Since June 15, there have been e-scooters in Germany for three years. What use them in city traffic? What does science say? What do the people in town say?
Should they change mobility in the long run, that was the great promise of the e-scooter. They must be part of the green mobility revolution. Instead of using the private car, an e-scooter should be used.
We now know that this did not happen. Although the number of e-scooters has increased significantly, the number of cars has not decreased significantly. However, e-scooters are only environmentally friendly if they are truly replacing car rides.
The conclusion in the cities is mixed, as well as the scientific data. Survey results from Berlin and Dresden, for example, show that three per cent of e-scooter rides replace the car – most of them e-scooters are replacing bike rides or on foot.
Laura Gebhardt says you can’t make a profit for your city, or even Germany, from it. She is a traffic researcher at the German Aerospace Center DLR.
Cities and e-scooters
The scientific data on the benefits of e-scooters is a mixture of many individual studies and publications. Studies often refer only to individual cities and many studies differ greatly in methodology. Indeed it is not possible to derive a clear and generally correct judgment from this. Also because the data sometimes varies greatly from city to city.
Unlike Dresden or Berlin, where only a few car trips are replaced by an e-scooter, things look different in San Francisco, for example. According to surveys, 42 percent of e-scooter trips there should replace car trips.
However, the question of the suitability of e-scooters is not the only problem. Many municipalities and cities are not satisfied with the current situation. There are a lot of accidents, parked e-scooters often pose a danger to pedestrians, and there are generally too many e-scooters.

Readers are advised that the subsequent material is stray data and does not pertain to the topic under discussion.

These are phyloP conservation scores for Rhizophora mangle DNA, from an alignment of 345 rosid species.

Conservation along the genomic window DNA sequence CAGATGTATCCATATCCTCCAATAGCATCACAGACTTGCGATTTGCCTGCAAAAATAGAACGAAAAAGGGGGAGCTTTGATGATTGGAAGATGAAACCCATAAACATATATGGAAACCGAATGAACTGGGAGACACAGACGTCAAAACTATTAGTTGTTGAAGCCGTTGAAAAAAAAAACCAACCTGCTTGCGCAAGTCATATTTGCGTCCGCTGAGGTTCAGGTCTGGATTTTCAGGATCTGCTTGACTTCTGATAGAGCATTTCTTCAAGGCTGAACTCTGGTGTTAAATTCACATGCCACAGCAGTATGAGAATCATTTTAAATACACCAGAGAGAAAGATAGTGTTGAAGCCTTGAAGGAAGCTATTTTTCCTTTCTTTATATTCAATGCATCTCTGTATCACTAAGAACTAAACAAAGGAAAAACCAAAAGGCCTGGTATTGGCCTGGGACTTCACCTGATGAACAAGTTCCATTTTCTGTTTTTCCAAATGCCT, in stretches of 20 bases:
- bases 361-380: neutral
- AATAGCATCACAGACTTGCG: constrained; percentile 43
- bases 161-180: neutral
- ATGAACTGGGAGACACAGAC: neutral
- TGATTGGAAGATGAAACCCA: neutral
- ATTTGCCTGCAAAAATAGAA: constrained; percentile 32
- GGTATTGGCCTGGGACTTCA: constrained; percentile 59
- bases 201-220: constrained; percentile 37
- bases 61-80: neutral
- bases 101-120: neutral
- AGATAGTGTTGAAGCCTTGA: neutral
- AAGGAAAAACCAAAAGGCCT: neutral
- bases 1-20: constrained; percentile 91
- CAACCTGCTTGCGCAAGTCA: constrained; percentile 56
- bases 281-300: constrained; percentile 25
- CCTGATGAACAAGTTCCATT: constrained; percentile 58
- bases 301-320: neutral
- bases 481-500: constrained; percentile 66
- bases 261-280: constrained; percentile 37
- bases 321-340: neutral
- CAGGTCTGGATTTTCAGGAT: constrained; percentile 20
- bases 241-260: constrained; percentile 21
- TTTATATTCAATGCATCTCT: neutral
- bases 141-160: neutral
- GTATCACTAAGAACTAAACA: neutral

So the city of Düsseldorf has almost halved the number of certified e-scooters. In addition, they may only be parked in private parking areas. In Karlsruhe, incorrectly parked e-scooters can now be reported using an app, and in Stuttgart there have been more accidents with incorrectly parked e-scooters. Apparently, visually impaired people in particular have problems getting through the city safely.
The German Federation of Cities is also calling for a higher limit for e-scooters in cities. DLR’s Laura Gebhardt sees the problems – but she says it too. In fact, it was expected:
So e-scooters did not get a place. It’s a bit like fetching cars but not building roads, highways, or parking lots.
This is what e-scooter rental companies say
This is exactly where Florian Anders from e-scooter rental company TIER would like to start in the future. He wishes there would be a real rethinking and redistribution of public space.
There are no exact figures about the space available for individual road users in German cities. However, the first figures from Berlin confirm Florian Anders’ assumption. While 58 percent of the traffic area is occupied by streets and parking lots, only three percent of the area is bike paths, which cyclists currently share with e-scooters.
Despite all the problems, DLR’s Laura Gebhardt and many other researchers still believe in the potential of e-scooters. They can help make public transit more attractive by beating the so-called last mile. So the routes from the bus to your door and vice versa.
But there is still a lot to do for this. On the one hand, lenders must be held accountable. They have to find more environmentally friendly ways to recharge scooters, make e-scooters available in remote areas and increasingly integrate them with public transportation. On the other hand, cities have to give e-scooters the space they need.